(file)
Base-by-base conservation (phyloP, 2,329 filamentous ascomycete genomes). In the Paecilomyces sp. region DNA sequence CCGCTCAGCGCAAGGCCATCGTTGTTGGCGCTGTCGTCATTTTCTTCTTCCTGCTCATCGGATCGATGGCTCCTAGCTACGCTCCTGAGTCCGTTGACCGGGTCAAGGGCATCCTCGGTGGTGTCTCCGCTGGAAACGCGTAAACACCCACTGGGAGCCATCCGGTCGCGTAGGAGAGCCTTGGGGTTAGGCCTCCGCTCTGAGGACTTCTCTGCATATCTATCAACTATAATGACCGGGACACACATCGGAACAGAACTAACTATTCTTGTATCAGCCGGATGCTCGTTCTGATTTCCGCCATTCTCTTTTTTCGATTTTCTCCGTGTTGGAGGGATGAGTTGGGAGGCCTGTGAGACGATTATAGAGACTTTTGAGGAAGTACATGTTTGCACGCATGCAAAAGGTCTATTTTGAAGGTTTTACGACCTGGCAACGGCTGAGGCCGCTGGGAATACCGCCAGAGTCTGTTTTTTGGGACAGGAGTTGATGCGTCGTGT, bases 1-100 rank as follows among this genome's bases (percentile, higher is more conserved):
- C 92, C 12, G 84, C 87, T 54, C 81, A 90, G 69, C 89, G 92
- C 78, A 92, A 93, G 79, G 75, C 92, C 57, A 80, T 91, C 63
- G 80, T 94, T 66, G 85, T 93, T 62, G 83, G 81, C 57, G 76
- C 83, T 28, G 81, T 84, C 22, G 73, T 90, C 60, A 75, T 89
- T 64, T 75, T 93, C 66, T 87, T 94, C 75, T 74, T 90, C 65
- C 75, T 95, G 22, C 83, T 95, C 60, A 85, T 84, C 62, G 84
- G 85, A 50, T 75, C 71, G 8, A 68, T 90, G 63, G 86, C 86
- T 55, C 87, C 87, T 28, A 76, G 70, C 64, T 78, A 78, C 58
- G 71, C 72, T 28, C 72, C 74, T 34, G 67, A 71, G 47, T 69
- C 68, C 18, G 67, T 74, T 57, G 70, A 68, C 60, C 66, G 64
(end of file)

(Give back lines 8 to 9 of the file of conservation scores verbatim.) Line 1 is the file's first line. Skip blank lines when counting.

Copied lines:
- G 85, A 50, T 75, C 71, G 8, A 68, T 90, G 63, G 86, C 86
- T 55, C 87, C 87, T 28, A 76, G 70, C 64, T 78, A 78, C 58